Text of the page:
Mauro, Heaven Knows What and Mambo Cool are three films that have a lot more in common besides the fact that they are fiction feature debuts and – no causality or circumstance intended here – excellent films. All three are built on a combination of drugs (and more importantly, people who use them), music and deliberate blurring of the fiction/ documentary line. But what makes them good films is the way they use these common elements to come up with very different results.
Chris Gude’s Mambo Cool, is a very personal, poetic and chromatic display of the faces (literally), postures, ramblings, dreams and dancing of the lowest level of the drug industry in Medellín, Columbia, “the black market of the black market”. While mambo and drugs seem to constitute life itself, folding one over the other like the beats of the same song with no end in sight, for Mauro, the protagonist of Hernán Rosselli’s film, drugs and music are a way of life, as natural as hanging out with friends and family and counterfeiting money. The drama here is very subdued, the film’s appeal stems from the mundanity, the technicality and the routine of the character’s illegal activities that are just a party of everyday life, from Rosselli’s (!) take on neorealism. At the opposite side, the homeless heroin addicts of Heaven Knows What (Ben & Joshua Safdie) inhabit an emotional world of extreme drama brought on by a way of life that is now living them, their social and physical survival and integrity – amidst suicide attempts, OD’s, infected wounds, psychiatric wards etc. – not even a result of endurance as in Mambo Cool, but of pure happenstance. The film makes a very interesting use of music, an abrasive blend o electronica and black metal that is entirely non-diegetic but somehow permeates the story both ways: as a resonance of the character’s emotional landscape and also as an enhancer of the audience own receptiveness to what happens in the story. While it is the most fiction like of the three, Heavens Knows What into reality in the flesh of lead character Arielle Holmes who is in fact playing herself based on her own (both lived and written) story.
Another interesting aspect is how these three movies relate to space and to the bigger community inside which the specific subculture develops and the way these specific spaces echo the intensity and drama of their life choices. Mambo Cool is a world in itself closed of from the reality of the bigger city, the background is almost always a small room, a dimly lit bar, the ruins of some forgotten building, and every character we see on screen is connected to that group. The larger community seems to have vanished and the feeling is that the space we see exists in a parallel reality. As a consequence there is no reference for what an alternative, normal, lifestyle could look like. The characters – while they are all non professional actors who are in fact living the mambo cool life – bring no emotional charge to the table, only their own surreal performances. As long as we can’t determine if these performances are scripted real life stories (if not drug induced delusions caught on camera) we are left to read their faces for sorrow, regrets, insanity or any other tragedies our mainstream, not mambo cool mindsets prompt us to look for.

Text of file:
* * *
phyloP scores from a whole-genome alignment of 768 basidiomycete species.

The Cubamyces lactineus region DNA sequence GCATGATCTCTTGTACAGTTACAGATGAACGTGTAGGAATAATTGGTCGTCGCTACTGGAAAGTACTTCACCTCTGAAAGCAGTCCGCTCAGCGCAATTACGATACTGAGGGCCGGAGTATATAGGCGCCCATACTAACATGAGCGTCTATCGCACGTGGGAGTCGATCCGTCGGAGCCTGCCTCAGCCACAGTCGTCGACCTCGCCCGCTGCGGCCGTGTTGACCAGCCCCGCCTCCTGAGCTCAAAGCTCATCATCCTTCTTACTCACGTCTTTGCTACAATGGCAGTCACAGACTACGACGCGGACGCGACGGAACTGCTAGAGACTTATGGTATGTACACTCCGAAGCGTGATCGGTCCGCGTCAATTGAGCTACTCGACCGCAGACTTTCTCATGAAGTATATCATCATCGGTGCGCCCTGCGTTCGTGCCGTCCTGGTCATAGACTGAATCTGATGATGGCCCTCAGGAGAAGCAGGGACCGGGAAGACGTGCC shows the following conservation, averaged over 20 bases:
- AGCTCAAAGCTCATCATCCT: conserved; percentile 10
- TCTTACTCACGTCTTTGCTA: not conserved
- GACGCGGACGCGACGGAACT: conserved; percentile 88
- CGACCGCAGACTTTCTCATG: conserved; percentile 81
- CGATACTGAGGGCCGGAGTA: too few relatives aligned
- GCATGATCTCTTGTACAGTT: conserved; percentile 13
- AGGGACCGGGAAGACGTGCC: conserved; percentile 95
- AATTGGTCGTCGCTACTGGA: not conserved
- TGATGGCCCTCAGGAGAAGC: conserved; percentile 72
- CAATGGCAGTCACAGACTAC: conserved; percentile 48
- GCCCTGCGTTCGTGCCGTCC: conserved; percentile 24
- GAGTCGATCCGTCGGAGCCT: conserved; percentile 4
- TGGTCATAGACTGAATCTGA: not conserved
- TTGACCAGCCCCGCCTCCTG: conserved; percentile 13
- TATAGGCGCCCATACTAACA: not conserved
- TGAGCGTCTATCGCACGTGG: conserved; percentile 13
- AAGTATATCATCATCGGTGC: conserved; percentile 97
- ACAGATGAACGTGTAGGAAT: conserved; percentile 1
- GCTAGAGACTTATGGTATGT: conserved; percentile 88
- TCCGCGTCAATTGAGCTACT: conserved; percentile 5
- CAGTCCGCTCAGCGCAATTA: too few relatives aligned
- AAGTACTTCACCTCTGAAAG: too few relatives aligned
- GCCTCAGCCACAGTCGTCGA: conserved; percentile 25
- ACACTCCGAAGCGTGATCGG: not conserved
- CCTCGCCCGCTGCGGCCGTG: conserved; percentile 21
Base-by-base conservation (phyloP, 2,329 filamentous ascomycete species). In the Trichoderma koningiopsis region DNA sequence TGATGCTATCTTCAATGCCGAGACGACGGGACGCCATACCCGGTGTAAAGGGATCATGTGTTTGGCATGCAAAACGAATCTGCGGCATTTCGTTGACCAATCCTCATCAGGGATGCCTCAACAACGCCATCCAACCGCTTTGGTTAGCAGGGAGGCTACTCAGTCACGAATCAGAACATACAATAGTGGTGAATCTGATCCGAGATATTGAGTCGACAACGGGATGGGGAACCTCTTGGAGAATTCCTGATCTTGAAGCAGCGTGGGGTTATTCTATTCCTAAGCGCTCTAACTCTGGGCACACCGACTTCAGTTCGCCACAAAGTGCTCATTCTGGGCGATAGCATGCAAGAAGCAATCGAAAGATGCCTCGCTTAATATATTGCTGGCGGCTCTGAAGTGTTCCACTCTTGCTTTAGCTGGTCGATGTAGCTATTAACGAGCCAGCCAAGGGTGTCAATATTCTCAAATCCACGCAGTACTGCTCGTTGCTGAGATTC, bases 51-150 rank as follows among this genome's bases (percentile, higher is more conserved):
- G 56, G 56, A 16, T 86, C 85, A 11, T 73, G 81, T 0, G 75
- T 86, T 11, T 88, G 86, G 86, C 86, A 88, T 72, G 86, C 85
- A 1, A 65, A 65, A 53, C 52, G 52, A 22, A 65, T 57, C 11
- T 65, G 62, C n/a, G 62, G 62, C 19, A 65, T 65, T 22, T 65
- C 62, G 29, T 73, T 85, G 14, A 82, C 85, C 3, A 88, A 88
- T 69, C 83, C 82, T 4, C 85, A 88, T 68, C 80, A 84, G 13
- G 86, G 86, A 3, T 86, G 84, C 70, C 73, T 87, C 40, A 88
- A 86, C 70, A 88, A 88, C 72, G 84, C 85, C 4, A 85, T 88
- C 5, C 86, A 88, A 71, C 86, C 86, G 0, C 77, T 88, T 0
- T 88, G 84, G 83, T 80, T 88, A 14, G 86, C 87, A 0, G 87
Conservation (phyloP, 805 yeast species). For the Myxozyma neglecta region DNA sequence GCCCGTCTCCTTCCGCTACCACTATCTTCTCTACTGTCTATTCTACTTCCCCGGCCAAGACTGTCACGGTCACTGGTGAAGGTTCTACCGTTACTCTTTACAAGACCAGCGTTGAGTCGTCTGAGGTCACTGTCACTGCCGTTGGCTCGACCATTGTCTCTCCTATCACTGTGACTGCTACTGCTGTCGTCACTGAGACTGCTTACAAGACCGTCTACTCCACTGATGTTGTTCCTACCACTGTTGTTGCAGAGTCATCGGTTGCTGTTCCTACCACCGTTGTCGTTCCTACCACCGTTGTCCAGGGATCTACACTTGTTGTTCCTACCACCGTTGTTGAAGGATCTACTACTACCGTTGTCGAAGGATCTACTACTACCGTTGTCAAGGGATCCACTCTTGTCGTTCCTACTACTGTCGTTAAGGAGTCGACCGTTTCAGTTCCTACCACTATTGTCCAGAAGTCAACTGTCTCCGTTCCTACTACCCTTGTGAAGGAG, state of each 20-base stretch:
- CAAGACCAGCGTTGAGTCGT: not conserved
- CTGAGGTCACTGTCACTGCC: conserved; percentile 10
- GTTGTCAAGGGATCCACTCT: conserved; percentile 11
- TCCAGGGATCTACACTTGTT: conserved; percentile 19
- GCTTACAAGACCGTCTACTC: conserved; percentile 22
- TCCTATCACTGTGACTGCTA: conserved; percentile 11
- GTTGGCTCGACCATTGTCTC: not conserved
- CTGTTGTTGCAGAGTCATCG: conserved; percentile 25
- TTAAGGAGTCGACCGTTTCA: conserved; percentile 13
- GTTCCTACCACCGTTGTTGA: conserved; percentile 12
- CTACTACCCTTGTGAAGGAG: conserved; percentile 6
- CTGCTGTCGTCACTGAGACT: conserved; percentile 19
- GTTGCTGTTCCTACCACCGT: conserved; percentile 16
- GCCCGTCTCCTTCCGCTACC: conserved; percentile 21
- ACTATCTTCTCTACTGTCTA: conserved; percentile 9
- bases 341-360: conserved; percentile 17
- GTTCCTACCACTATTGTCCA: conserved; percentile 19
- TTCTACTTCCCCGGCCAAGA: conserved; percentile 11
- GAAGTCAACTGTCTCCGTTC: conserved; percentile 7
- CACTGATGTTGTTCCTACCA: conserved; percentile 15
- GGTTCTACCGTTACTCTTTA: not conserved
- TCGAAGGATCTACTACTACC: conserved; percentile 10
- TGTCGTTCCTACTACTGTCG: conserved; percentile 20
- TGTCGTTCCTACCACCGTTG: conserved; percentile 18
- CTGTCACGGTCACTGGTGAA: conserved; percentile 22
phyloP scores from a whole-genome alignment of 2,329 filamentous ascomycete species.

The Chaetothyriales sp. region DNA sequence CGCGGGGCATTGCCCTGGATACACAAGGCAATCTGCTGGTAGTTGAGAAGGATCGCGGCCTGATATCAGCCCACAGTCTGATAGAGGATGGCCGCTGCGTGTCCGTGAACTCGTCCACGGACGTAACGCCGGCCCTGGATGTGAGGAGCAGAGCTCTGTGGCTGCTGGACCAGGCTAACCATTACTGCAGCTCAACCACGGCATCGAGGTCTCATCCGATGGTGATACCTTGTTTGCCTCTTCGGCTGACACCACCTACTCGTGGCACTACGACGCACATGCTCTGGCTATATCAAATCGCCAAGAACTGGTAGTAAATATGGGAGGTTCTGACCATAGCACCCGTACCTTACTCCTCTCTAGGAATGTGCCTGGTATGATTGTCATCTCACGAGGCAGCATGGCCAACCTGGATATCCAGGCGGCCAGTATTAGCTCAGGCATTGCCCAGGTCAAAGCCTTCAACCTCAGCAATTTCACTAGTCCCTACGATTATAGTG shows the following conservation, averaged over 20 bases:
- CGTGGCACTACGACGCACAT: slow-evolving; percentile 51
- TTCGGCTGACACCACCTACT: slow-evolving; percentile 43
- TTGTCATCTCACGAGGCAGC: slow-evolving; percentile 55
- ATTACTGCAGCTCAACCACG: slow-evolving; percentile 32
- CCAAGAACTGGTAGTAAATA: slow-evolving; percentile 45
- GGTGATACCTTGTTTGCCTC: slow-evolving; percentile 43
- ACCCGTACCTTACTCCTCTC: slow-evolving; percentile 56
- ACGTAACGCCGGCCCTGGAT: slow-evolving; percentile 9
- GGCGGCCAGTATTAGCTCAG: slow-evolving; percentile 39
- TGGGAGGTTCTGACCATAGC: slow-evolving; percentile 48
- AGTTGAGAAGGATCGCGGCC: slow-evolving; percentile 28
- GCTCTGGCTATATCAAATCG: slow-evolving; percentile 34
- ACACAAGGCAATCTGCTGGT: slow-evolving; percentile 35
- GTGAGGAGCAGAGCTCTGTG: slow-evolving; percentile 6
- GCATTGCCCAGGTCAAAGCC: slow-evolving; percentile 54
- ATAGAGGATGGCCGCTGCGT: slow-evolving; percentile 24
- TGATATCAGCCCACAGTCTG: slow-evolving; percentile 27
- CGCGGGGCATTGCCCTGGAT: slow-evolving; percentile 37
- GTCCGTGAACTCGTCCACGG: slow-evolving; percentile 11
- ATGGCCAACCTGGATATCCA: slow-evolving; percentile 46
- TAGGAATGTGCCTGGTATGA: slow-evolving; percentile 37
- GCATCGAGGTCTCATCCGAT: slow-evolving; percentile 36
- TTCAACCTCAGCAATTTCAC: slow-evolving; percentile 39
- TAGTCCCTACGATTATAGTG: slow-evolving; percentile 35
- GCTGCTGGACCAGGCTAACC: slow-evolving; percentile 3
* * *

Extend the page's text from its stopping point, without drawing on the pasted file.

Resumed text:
Heaven Knows What presents a very fluid community – homeless people with an addiction to alcohol or drugs or both – that fills up a space organically: the streets of New York, and the occasional burger joint or public library, are claimed as territory through the sonic projection of an otherwise not so threatening visual presence. Their shouting, cursing and arguing create a homogenous and impregnable bubble inside the metropolis: they are autistic to the environment and, strangely enough, the environment seems little troubled by their presence (just to be clear, I’m not talking about the times in which the characters choose to step outside the immediate reality but when they are sober). Spaces are thus unknowingly conquered and abandoned without any meaningful contact between these people and the larger group.
In Mauro it is the exact opposite: while the protagonist is engaging in a life of crime, there are no real borders between him and the larger community. It is a sign of his social representativity, the tolerance of petty criminal activities inside the community as a means to improve one’s life, and a necessity of the nature of his activity, money laundering. While the owners of the shop and bars where Mauro changes his fake bills will no doubt resort to violence if they found out they had been cheated, those who catch on just say that it’s a fake bill and they can’t excepted (it’s not a coincidence that you never see a policeman or a police car in the film). Because of these strong community ties, Mauro’s rise and downfall are just ordinary life events, and him just another working guy who has lost (t)his opportunity to make it big: he still has his regular job, and his former partners (a young couple expecting a child) eventually forgive him and invite him for family dinners once more.